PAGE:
They also echo NextGen's assertion that Island Australia was never an appropriate plan to begin with, and raise the possibility that some DDoS traffic actually originated from within Australia. They are not the first to suggest this - in his original set of leaks, Gray had also claimed that the attack had come from within Australia, though both the ABS and IBM strongly deny this. In their submission, Vocus argues that IBM's plan simply wasn't realistic:
"It is incorrect for IBM to represent that DDoS attack traffic travels through a single link, in this case, the Vocus Singapore peering link. [...] The devices (‘botnets') can be located anywhere in the world, including inside Australia. Furthermore, the Island Australia approach does not consider the reality of overseas network operators connecting to Australian service providers inside Australian borders."
Indeed, IBM's justification for choosing Island Australia is at best shaky, and at worst outright laughable. As the inquiry report puts it:
"It appears that IBM and the ABS were in agreement that any botnet in Australia was of insufficient size to cause serious damage to the eCensus website, and therefore geoblocking would be sufficient."
This might have been true, had IBM not specifically asked Vocus to disable their standard DDoS mitigation measures. Vocus's submission also claims that they were "in fact requested to disable [their] DDoS protection product covering the eCensus IP space", which they say would have "appropriately shielded [the site] from DDoS attacks".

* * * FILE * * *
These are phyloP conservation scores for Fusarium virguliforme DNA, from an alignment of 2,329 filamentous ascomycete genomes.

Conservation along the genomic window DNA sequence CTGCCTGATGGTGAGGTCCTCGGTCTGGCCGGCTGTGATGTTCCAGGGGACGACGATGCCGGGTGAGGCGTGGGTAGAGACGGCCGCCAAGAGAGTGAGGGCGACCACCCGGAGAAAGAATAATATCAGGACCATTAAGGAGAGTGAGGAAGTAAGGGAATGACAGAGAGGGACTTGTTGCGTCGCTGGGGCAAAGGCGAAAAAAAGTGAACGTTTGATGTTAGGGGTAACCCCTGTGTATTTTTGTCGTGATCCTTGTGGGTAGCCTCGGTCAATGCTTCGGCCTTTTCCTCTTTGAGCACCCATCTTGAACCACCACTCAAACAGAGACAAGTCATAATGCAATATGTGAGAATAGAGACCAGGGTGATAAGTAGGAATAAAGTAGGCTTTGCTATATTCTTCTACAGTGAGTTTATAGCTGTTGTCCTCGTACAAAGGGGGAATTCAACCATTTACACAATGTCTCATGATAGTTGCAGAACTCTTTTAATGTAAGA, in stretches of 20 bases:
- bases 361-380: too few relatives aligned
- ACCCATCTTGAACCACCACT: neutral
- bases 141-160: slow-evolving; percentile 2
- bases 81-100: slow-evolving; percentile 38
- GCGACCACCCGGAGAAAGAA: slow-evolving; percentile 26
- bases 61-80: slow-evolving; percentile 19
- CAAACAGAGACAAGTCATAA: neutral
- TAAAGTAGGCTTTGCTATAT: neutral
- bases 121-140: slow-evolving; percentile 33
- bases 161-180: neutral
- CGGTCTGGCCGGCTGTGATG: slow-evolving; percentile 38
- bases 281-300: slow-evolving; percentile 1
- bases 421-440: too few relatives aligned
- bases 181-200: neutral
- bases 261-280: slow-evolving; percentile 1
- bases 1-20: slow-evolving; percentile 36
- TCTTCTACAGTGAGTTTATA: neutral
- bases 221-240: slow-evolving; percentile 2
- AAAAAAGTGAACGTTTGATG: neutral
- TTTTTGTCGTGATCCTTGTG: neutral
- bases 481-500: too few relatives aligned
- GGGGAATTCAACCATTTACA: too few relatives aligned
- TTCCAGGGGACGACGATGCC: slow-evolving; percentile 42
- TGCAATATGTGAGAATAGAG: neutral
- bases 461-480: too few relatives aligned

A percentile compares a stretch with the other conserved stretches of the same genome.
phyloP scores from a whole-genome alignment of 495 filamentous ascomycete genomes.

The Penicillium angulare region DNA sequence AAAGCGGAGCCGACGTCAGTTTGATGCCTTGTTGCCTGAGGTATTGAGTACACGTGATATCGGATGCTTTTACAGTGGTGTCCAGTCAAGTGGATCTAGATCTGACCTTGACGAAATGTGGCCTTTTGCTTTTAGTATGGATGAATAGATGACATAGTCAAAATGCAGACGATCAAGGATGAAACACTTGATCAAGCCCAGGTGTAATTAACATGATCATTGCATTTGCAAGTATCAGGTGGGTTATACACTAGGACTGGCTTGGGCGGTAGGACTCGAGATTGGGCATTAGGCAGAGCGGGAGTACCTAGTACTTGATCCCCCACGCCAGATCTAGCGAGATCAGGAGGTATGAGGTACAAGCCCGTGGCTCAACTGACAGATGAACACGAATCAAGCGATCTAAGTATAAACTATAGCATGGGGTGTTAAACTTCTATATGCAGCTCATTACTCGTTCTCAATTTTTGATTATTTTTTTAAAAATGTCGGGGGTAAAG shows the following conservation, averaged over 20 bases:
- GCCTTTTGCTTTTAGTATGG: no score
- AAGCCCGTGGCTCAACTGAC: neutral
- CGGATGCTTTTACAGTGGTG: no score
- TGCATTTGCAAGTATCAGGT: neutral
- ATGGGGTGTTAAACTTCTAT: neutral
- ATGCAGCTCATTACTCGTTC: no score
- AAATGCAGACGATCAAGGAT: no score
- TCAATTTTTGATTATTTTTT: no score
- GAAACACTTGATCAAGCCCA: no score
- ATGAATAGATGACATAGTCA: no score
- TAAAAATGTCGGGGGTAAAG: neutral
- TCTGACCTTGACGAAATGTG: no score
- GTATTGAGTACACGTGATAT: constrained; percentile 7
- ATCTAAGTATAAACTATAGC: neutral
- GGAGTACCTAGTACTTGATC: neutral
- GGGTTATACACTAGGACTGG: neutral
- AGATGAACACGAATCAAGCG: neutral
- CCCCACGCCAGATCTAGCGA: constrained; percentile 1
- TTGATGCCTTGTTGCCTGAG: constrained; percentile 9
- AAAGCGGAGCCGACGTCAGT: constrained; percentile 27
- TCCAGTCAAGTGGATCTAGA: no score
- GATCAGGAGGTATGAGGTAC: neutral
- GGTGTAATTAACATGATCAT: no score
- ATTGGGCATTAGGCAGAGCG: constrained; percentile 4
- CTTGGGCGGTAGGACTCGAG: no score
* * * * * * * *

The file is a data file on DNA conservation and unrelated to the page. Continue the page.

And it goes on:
Finally, Vocus states that they "[were] not informed of IBM's DDoS mitigation strategy, Island Australia or its specific requirements, until after the fourth attack." They argue that "any assumption[s] that Vocus was required to, or had implemented Island Australia or geo-blocking [...] are inaccurate".
Finally, Australian Prime Minister Malcom Turnbull has publicly laid the blame on IBM, threatening that "heads will roll" over the incident [ABC News, 12 Aug 2016], though he clarified that this would only happen after a full investigation had been completed
"[IBM] had an obligation to protect [the site] against denial-of-service attacks, and the measures that they'd agreed to put into place [...] didn't work, and that's why you had the problems that occurred. There were a number of other failures, but fundamentally, that's the reason for the problem.
"What occurred was not a massive [or] unprecedented attack. It was highly expected."
In conclusion, based on the information put forward by the Senate inquiry into the handling of the 2016 Census, we now know that IBM:
The Australian government has since reached a confidential settlement with IBM. Though the details of this settlement are not public, the compensation bill is reported to be upwards of $30 million [ABC News, 25 Nov 2016], three times what IBM was originally paid to implement the project.
The ABS maintains that, in spite of these failures, the response rate for the 2016 Census was "over 96%", a figure comparable with that of previous years. However it's likely they'll be thinking very carefully about their approach next time.
Don't be surprised if the 2021 Census sees a return to pen-and-paper - it may be for the best.
Note: This article was originaly published on November 27, 2016, on my now-defunct blog.